Two events this year have thrust B.W. Powe into the public realm once again: the publication of his novella, These Shadows Remain: A Fable, and the 100th anniversary of the birth of Marshall McLuhan.
By far, the most consuming for Powe are McLuhan 100 activities. The York English professor was a student of the communications visionary, wrote his dissertation on McLuhan and Northrop Frye and continues to be inspired by these two giants of Canadian literary cultural theory. He helped plan Toronto’s celebration of McLuhan’s centenary and kicked it off in January with an on-stage conversation with Douglas Coupland at York’s Founders College about the Gen X author’s new biography of McLuhan.
Right: B.W. Powe. Photo by Patrick Vannan
Since then, Powe has spoken to audiences in Barcelona, Naples and Bologna and has been interviewed for stories in The New York Times and the Toronto Star. In April, he gave the keynote address on McLuhan and Frye at the international Frye Festival in Moncton. In June, he talked about McLuhan at Moses Znaimer’s ideacity. This November, he will be speaking at the McLuhan 100 conference at the University of Toronto.
“McLuhan 100 extends through Europe to a remarkable degree,” says Powe. McLuhan famously coined “the medium is the message” and “global village” and his speculations about the impact of television and electronic media still resonate today. “European intellectuals regard his communications theory as just as revolutionary as deconstructionism and postmodernism were in the sixties, seventies and eighties.”
Powe (BA ’77, PhD ’09), a poet, novelist and essayist based in the Faculty of Liberal Arts & Professional Studies, has written extensively about McLuhan and is currently at work on another book, Apocalypse and Alchemy: Visions of Marshall McLuhan and Northrop Frye, distilling his dissertation for a broader audience.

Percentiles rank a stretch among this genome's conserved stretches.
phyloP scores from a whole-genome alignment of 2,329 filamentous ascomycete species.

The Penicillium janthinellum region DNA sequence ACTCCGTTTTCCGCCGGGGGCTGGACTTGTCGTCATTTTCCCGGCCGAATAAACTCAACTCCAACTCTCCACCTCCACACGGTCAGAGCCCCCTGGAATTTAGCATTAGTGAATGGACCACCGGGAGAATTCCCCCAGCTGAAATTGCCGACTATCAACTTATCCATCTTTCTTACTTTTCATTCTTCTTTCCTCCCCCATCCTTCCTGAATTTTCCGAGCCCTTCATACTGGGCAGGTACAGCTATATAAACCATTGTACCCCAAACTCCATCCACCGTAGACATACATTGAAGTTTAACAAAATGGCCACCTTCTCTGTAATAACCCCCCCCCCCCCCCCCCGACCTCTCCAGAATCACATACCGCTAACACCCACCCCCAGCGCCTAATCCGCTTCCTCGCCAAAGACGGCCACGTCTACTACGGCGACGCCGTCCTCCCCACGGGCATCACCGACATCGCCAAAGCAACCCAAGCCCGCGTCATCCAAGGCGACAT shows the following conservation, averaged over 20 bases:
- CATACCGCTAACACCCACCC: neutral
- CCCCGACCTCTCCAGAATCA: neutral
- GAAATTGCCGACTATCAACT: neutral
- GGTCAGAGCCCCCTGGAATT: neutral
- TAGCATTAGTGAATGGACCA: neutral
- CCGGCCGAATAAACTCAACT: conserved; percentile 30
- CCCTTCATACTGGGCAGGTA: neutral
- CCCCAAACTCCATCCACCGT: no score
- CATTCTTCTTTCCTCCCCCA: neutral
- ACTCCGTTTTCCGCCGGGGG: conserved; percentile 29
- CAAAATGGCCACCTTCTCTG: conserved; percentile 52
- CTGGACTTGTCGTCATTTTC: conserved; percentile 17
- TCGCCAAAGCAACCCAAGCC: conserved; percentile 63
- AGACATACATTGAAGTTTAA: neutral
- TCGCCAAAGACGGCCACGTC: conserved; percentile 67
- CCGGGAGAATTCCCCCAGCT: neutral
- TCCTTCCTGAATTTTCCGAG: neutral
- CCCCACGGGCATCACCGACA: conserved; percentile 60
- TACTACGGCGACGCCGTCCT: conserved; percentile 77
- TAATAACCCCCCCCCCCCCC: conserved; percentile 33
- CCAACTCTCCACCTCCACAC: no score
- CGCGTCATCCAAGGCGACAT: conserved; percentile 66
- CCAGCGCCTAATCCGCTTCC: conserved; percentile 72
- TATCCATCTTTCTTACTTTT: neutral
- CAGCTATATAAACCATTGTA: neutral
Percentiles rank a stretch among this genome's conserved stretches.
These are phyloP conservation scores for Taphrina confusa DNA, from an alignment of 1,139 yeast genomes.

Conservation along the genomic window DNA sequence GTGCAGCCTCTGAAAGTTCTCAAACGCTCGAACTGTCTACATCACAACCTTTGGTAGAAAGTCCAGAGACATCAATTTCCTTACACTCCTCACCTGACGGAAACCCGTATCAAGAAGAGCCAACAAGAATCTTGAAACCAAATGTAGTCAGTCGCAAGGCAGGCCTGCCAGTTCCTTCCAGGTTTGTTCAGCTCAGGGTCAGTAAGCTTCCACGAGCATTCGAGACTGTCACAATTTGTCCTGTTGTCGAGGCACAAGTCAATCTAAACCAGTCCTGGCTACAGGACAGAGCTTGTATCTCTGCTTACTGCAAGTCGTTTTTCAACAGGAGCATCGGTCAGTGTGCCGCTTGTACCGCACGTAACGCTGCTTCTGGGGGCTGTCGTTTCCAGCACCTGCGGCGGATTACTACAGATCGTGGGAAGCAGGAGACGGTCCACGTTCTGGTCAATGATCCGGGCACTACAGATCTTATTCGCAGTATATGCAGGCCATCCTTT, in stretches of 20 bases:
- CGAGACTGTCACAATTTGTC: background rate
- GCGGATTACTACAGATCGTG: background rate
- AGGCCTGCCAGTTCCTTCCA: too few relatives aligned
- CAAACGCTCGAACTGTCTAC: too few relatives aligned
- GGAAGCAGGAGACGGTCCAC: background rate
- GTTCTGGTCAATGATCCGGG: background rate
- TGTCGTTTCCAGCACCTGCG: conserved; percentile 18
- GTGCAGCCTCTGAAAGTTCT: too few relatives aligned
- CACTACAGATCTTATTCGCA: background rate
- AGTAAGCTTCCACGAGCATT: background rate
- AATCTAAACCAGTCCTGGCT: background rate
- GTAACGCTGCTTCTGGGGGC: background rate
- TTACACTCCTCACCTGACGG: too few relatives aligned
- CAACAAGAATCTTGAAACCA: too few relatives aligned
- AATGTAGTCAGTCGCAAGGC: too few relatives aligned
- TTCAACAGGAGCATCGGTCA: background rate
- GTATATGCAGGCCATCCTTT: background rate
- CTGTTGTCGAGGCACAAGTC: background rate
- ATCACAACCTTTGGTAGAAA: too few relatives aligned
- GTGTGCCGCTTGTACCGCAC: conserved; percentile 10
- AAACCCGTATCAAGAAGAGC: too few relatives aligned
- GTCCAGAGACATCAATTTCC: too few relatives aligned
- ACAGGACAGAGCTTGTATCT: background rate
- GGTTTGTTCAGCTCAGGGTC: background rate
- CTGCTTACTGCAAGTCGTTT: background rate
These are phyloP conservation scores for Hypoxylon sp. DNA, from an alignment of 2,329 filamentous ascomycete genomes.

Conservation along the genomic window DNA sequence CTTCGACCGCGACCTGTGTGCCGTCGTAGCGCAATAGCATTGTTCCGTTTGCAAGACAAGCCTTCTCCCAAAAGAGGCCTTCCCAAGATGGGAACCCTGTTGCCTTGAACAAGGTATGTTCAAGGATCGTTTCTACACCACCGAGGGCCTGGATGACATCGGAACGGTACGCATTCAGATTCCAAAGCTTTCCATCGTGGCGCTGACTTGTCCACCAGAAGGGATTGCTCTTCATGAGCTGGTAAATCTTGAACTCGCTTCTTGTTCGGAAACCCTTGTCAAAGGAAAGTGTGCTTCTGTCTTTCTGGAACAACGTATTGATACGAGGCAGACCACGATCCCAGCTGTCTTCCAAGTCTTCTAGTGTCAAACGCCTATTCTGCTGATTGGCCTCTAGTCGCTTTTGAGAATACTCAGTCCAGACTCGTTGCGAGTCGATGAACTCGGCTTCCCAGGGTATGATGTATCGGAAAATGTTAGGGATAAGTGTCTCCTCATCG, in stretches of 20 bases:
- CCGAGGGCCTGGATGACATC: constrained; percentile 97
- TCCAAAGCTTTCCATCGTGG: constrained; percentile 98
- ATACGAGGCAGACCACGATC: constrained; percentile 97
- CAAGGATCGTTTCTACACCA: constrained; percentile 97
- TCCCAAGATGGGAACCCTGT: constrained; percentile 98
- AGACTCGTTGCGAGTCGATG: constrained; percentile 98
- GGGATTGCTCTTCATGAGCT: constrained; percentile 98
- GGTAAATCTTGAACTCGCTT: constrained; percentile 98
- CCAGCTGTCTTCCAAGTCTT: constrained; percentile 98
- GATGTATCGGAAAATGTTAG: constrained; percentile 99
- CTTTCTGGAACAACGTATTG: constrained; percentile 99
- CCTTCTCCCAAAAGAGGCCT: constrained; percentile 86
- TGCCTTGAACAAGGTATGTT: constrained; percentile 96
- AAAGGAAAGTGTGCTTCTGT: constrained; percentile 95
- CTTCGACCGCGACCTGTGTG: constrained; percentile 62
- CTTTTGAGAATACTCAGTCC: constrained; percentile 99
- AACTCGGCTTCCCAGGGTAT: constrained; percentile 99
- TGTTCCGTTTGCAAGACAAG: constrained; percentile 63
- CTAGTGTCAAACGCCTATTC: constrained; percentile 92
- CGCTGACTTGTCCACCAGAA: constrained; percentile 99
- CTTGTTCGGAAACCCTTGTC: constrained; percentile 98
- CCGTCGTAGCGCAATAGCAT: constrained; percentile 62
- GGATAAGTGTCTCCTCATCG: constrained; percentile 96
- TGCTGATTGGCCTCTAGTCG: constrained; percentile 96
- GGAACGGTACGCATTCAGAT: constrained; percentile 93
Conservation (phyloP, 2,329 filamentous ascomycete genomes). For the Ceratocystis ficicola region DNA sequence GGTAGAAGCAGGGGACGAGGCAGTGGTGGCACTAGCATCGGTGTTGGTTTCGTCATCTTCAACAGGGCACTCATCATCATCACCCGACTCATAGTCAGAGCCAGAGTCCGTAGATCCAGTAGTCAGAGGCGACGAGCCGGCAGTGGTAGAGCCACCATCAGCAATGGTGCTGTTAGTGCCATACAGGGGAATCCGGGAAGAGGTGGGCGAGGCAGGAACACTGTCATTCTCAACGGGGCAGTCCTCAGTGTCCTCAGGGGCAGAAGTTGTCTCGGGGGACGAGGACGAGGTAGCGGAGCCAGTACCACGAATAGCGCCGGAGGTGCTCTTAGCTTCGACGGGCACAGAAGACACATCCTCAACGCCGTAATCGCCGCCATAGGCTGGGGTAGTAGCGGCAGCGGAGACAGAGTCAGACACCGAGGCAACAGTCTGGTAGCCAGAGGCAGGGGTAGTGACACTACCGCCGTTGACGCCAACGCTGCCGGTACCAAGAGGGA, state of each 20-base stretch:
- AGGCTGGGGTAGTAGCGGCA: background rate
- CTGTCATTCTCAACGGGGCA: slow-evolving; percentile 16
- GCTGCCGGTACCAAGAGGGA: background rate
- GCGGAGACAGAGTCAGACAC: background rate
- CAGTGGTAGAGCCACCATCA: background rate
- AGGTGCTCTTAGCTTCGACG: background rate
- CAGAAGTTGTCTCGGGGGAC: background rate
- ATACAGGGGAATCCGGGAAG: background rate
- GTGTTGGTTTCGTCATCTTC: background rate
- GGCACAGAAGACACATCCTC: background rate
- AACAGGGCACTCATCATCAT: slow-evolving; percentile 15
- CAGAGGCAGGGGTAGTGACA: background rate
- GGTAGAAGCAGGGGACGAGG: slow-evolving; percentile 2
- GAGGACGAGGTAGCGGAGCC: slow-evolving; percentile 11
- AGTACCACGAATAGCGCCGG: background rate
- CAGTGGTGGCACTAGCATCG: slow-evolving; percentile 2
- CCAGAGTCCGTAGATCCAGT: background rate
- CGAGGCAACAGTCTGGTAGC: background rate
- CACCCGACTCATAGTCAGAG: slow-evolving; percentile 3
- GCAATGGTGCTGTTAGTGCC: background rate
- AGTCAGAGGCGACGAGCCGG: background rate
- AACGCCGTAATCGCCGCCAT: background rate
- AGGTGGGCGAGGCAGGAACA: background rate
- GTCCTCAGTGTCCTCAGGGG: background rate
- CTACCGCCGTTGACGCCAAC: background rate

Those who invite him to give talks do it as much for his scholarship as for his insider’s perspective. As a master’s student in English at the University of Toronto in the early 1980s, Powe was one of only six members in the last class McLuhan ever gave. He went on to write his dissertation on McLuhan and Frye, and his pursuits as novelist, poet, essayist and lecturer remain deeply influenced by the media visionary. “I have a witnessing aspect to my work,” says Powe, who is also a friend of the McLuhan family. “It’s part of why people ask me to talk.”
Meanwhile, he has been promoting These Shadows Remain, his 11th book, released this spring by Guernica Editions. A fable about cartoon characters who want to step off the screen into the real world, it hints at McLuhanesque themes.
In a promo blurb, Marshall Soules, a former English and media studies professor at Vancouver Island University, called it “a caring and inspiring story that reflects directly on our confusion over fantasy and reality.” Author Charles Foran said he is haunted by the book. Its form is fascinating and “likewise, its themes, or preoccupations, with how we’ve been so altered, chemically, spiritually, by those toons, those simulations…. An enigmatic, striking piece of writing, one I shall return to.”
On sabbatical this year, poet Powe – whose The Unsaid Passing was shortlisted for the Relit prize – also plans to complete another collection of poems. And he has started writing Opening Time, a book of nonfiction in which he explores neuroromanticism and speculates about a new kind of consciousness emerging in the 21st century.
“I would regard all of my work as a footnote to McLuhan,” admits Powe. “He has brought a source of energy and inspiration to my life.”
By Martha Tancock, YFile contributing writer